Consent of the Herring Pond Tribe for Ephraim Ellis to Petition the Massachusetts General Court

At a meeting of the Herring Pond Indians at their Meeting House within the bounds of Plymouth, the 22nd day of November 1782, to consult about some method to relieve our minister, Mr. Ephraim Ellis, under his present difficulties, occasioned, by the Company in England[1] for propagating the Gospel among the Indians in New England, refusing to pay his salary for several years and protesting his bills drawn on them, which has involved our minister in debts for his necessary support about one hundred pounds lawful money, which he is unable to pay; and as we, the Herring Pond Indians, are owners of several large tracts of land in Plymouth, which are not improved by us, and we think so much of said lands might be sold without any damage to us, as would pay our Minister’s debts.

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Therefore, judging it our duty to do what we can so the support of the Gospel among us. We do hereby agree and consent that so much of our lands may be sold, where it will be least prejudicial to us (not to take our house lots or woodland most convenient for our own fires) as will be sufficient to pay our minister’s debts, and necessary charges about the sale; the whole to be about one hundred pounds, and we desire Mr. Ellis to petition the Honorable the General Court for liberty to sell so much of our lands, for this purpose.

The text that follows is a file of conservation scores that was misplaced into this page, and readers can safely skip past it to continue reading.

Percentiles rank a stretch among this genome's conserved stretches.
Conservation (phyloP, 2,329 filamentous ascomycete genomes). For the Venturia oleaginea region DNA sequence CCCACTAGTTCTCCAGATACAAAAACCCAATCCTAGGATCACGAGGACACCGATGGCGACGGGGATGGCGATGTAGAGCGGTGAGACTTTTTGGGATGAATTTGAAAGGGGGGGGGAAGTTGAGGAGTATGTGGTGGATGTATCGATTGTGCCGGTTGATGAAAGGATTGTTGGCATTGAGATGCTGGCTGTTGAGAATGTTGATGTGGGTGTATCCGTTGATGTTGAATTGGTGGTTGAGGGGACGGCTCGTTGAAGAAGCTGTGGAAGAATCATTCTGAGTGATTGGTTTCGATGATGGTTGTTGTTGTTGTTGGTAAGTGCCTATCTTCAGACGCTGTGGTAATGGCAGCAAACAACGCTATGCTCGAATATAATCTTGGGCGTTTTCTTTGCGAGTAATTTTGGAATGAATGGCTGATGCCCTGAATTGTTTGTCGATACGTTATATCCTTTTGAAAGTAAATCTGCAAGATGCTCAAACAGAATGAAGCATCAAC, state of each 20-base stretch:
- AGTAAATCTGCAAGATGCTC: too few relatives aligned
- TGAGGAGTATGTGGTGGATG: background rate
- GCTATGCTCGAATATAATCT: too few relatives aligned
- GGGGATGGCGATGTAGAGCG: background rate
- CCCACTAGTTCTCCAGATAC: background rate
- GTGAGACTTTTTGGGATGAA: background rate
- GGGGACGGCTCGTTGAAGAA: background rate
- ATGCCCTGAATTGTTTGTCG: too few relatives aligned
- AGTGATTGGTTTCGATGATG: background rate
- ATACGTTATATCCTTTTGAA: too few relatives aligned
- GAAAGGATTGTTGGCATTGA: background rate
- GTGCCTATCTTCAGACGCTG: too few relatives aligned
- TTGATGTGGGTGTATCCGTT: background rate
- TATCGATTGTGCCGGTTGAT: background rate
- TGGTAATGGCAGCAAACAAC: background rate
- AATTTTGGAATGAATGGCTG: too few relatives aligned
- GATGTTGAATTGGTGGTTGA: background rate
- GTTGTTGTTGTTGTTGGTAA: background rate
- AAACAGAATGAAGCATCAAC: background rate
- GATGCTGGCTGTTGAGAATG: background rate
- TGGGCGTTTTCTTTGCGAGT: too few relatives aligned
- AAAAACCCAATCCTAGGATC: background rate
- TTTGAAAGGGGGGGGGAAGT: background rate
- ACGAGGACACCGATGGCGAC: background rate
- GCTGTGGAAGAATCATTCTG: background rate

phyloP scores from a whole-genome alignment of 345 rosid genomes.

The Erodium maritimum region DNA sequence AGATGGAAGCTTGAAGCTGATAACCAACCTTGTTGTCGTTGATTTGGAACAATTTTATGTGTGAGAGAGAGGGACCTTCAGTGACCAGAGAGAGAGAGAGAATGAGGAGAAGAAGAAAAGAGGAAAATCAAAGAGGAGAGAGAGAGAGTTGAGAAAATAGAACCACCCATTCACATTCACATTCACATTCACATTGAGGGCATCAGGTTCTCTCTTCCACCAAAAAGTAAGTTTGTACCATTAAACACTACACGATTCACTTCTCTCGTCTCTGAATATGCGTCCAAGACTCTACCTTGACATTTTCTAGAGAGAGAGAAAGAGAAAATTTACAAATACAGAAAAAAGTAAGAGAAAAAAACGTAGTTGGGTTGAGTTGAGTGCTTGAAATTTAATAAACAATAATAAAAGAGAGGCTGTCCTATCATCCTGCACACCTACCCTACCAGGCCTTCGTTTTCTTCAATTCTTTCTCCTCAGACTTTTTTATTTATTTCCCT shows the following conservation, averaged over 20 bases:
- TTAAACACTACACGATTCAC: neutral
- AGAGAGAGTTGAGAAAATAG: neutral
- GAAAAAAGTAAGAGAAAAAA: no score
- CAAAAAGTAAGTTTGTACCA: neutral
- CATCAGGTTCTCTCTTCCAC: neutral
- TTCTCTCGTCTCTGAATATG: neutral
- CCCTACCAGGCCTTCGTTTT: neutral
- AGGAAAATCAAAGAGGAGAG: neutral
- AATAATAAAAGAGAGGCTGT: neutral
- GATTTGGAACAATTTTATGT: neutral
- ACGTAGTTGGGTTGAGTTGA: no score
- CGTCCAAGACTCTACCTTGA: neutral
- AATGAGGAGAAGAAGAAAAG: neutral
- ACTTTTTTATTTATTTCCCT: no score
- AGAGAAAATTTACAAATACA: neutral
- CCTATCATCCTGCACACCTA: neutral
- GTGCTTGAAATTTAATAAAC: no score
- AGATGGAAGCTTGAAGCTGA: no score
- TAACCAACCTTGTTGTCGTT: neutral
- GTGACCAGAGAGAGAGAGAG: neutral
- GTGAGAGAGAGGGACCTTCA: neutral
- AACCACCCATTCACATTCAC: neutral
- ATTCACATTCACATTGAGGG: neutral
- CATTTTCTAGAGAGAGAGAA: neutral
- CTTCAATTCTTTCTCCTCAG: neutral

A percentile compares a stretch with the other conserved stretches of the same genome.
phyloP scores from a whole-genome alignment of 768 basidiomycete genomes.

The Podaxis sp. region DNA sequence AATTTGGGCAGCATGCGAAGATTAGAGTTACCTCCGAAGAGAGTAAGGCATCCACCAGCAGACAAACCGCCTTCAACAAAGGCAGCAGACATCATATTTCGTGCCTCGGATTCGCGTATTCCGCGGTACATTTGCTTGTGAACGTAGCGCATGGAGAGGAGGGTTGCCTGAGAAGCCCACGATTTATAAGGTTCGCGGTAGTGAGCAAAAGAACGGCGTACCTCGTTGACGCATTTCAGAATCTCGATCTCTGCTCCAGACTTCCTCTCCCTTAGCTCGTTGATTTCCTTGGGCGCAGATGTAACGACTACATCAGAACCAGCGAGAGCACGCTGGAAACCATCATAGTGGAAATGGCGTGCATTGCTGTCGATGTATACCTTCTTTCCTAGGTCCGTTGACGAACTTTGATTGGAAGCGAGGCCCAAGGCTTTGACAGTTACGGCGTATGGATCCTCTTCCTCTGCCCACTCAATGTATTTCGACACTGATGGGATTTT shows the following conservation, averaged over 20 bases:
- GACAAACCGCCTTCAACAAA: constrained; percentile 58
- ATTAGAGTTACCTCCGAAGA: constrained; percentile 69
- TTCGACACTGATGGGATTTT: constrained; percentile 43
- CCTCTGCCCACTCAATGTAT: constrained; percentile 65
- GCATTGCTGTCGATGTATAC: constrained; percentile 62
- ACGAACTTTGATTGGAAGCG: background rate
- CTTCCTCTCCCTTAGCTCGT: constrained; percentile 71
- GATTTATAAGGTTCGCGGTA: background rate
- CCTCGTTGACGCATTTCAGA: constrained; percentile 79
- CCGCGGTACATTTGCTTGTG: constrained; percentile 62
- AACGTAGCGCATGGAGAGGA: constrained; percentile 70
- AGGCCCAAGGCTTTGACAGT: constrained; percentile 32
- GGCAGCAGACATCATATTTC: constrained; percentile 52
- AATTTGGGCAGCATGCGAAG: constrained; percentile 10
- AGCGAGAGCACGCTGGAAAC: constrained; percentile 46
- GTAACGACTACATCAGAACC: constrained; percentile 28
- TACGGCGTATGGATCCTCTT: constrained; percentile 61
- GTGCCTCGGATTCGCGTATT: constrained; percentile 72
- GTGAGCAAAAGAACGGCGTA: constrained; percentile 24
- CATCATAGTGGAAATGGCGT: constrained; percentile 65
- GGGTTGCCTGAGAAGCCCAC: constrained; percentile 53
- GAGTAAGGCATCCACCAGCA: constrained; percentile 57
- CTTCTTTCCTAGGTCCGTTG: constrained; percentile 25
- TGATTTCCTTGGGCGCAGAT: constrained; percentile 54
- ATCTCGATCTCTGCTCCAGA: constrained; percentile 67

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Voted unanimously.  Attest, Micah Sepit, moderator of the meeting

Cataloguing:    516

 

[1] The New England Company